Office of Public Health Genomics (CPNC13). The Office of Public Health Genomics is charged with identifying opportunities for genomics to improve health and transform health care, informing CDC and partners about evidence-based genomic applications to impact health, and integrating evidence-based genomic applications into practice and programs—including pathogen genomics (advanced molecular detection), genomic markers for birth defects, reproductive health, child health, chronic disease as well as environmental and occupational exposures. To accomplish these aims, the Office (1) integrates advances in pathogen and human (e.g., birth defects) genomics responsibly and effectively into health care and disease prevention; (2) provides technical assistance and advice to CDC leadership and programs, other federal agencies, state health departments, and other external partners by identifying, evaluating, and implementing evidence-based genomics practices to prevent and control the country's leading chronic, infectious, environmental, and occupational diseases; (3) supports policy, education, and surveillance frameworks to promote effective implementation of evidence-based recommendations for genomic tests and family health history applications that can save lives now, as well as those applications that will emerge in the next decade and beyond; (4) fosters public health genomics programs at the state and national level by providing ongoing consultation and tools to state health departments, CDC programs, and other stakeholders to share successful approaches to promote the optimal use of genomic tests; (5) evaluates emerging genomic applications with the potential to Start Printed Page 17455impact population health; (6) supports the evaluation of genomic applications in the development of an evidence framework for introducing whole genome sequencing into practice, assessing the role of genomics and family history in recommendations for chronic disease; (7) identifies new emerging genomic applications with the potential to impact population health through horizon scanning and evidence summaries of validity and utility; (8) sponsors the development of stakeholder driven methods working group for accelerating research translation of genomics into practice and programs; (9) communicates evidence-based messages through well-established communications channels, including the Genomics and Health Impact Update & Blog, CDC Expert Commentary Series on Medscape, the CDC Web site, publications, and other means; (10) conducts programmatic efforts to implement public health genomics interventions and surveillance in partnership with state public health departments; and (11) conducts public health genomics epidemiologic studies and analyses based on health and biometric data.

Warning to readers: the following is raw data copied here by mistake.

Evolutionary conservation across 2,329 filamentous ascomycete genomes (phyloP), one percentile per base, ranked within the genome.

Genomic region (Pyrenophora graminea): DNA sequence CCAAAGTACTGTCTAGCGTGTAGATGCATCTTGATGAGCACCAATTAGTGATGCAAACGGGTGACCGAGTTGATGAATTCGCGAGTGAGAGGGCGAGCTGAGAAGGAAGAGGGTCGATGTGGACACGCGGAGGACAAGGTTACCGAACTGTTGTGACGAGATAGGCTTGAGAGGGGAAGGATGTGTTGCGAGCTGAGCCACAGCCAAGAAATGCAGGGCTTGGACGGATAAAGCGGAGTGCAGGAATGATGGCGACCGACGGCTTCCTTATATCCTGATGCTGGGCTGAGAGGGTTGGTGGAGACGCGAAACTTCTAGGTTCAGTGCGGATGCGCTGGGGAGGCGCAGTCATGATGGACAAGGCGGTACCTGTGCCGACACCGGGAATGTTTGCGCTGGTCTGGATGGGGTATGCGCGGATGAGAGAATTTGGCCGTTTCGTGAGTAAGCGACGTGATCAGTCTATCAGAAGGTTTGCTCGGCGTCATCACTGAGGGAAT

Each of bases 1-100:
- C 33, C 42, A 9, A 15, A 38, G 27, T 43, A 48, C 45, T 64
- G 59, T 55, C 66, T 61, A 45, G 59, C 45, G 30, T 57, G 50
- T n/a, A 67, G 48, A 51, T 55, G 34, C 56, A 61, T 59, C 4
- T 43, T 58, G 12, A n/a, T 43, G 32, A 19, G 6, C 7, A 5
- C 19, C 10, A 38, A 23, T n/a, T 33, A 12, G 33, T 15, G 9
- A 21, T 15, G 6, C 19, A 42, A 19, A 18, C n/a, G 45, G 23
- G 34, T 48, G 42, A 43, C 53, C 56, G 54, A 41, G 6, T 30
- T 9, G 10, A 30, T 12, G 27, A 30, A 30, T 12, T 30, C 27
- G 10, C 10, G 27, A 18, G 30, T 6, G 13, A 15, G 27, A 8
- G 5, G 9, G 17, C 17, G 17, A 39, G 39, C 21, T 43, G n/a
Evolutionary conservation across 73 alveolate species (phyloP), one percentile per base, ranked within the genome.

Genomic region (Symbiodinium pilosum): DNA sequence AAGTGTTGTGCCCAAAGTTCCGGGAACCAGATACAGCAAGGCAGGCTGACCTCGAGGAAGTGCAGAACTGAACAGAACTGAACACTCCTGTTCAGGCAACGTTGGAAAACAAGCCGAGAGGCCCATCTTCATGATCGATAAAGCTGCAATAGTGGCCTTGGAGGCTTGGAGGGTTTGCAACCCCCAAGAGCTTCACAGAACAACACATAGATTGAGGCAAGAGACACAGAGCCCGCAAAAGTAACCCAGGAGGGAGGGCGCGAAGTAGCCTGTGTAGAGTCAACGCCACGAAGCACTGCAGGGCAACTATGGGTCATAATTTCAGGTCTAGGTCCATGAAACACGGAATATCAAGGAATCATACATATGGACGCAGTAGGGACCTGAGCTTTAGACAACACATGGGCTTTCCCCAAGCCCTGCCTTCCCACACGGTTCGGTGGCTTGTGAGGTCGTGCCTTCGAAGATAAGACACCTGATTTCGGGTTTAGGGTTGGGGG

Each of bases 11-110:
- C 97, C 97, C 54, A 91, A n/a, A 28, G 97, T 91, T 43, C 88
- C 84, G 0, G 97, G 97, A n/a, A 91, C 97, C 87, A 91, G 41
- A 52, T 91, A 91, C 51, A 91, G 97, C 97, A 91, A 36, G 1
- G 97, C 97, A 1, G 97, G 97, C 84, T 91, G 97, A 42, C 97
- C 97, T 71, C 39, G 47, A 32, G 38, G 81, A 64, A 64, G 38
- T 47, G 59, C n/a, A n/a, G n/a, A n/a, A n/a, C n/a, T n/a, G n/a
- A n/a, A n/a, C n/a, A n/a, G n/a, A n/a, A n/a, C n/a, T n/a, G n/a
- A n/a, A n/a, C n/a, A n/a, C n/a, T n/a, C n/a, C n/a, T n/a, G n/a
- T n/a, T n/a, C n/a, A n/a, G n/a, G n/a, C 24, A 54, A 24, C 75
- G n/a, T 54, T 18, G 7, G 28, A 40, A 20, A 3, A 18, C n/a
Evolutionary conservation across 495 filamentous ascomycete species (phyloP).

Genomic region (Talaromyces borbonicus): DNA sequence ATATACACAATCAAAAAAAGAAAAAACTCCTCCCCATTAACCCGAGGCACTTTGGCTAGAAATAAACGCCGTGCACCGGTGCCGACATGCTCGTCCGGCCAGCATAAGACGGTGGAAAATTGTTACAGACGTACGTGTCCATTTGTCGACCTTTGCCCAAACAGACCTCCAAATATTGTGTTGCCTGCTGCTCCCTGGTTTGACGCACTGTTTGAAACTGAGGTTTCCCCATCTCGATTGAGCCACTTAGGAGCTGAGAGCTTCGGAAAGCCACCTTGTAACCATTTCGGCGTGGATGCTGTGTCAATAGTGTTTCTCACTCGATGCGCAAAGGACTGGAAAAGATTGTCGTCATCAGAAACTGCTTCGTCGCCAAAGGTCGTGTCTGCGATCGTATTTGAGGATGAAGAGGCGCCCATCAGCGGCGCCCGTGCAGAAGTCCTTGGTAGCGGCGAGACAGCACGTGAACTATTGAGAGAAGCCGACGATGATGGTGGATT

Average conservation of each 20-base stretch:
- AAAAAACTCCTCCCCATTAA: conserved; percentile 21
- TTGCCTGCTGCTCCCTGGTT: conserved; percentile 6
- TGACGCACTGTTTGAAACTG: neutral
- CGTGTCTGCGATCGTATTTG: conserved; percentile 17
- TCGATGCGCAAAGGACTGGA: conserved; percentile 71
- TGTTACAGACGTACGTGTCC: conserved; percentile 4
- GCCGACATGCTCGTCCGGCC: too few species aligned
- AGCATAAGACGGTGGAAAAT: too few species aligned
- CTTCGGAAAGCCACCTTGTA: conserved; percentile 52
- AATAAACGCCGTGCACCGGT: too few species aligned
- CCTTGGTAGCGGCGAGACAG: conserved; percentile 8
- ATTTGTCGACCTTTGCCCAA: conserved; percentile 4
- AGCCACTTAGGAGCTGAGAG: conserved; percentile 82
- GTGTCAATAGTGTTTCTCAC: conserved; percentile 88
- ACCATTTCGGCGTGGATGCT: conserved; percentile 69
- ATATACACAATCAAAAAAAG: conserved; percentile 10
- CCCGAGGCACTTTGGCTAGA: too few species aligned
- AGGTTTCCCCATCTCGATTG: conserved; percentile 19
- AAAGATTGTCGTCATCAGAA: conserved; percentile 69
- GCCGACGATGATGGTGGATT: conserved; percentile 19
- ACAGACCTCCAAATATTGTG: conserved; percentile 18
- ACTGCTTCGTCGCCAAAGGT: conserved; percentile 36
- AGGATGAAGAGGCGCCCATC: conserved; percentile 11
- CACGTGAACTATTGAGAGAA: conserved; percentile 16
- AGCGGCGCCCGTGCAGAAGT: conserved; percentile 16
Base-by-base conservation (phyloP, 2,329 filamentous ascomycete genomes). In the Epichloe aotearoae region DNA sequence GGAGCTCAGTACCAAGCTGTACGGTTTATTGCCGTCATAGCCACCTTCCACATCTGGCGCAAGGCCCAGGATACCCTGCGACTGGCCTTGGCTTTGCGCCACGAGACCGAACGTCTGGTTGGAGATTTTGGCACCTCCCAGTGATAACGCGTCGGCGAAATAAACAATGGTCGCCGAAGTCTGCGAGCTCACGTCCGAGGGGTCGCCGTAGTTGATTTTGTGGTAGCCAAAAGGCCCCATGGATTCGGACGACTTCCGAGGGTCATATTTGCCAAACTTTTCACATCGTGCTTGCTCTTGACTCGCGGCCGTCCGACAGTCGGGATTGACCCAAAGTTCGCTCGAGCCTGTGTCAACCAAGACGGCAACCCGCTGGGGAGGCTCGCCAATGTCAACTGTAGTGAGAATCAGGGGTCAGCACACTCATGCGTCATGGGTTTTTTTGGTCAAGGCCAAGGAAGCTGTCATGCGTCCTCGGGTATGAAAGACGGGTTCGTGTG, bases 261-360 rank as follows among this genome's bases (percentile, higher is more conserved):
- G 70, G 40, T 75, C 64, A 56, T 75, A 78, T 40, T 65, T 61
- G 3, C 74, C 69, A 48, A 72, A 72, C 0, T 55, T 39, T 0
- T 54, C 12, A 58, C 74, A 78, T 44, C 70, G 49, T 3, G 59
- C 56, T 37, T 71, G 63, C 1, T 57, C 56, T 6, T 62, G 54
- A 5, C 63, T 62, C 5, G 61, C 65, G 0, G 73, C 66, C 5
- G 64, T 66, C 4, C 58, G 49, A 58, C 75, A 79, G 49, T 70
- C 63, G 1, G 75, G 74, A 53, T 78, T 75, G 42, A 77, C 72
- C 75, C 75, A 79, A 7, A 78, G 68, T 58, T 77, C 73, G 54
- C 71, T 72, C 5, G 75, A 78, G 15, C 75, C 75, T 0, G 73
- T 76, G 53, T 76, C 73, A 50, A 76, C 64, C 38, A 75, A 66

Community Guide Branch (CPNCC). The Community Guide Branch collaborates with CDC and the public health community to identify effective community preventive services and to educate and encourage action to improve public health. To accomplish these aims, the Branch: (1) Convenes and provides ongoing administrative, research, and technical support for the operations of the independent Community Preventive Services Task Force (Task Force), as directed by statutory mandate; (2) conducts and oversees production of the systematic reviews that serve as the scientific basis for Task Force findings and recommendations; (3) coordinates and manages large and diverse teams of internal and external partners participating in the systematic review process; (4) participates with other CDC programs and other federal and non-governmental partners in developing and refining methods for conducting systematic reviews; (5) assists CDC and other federal and non-federal partners in understanding, using, and communicating methods for conducting systematic reviews; (6) assists CDC and other federal and non-federal partners in linking reviews of evidence to guidelines development and program implementation; (7) assists the Task Force in producing reports on evidence gaps and priority areas for further examination; (8) establishes, updates, and evaluates the utility and use of the Community Guide Web site (www.thecommunityguide.org) by intended users; (9) convenes and participates with other CDC programs and other federal and non-governmental partners in (a) disseminating products and promotional materials throughout the U.S. health care and public health systems and to their multi-sectoral partners via a variety of media, such as journals, books, documents, the World Wide Web, and other media, (b) developing and testing policies and processes for referencing Task Force findings in research and programmatic funding announcements to increase use of Task Force findings and fill evidence gaps, and (c) developing, refining, and evaluating methods for assisting users in implementing Task Force recommendations; (10) convenes and participates with other CDC programs and other federal and non-governmental partners in establishing methods for evaluating implementation, use, and impact of Task Force-recommended strategies; (11) participates in the development of national and regional public and private partnerships to enhance prevention research and the translation of evidence into policy and action; (12) provides epidemiologic and scientific support for health departments, non-profit hospitals and other community-based organizations engaged in community health improvement; (13) maintains scientific expertise in cross-cutting measures of population health and population health determinants; (14) develops stakeholder-driven epidemiological resources including analytic tools and scientific resources for identifying community health priorities and health disparities, and monitoring and evaluating public health impact; (15) hosts and periodically updates the Community Health Status Indicators web application; and (16) participates with CDC and other federal and non-federal partners to encourage multi-sector collaborations that support shared ownership of community health improvement.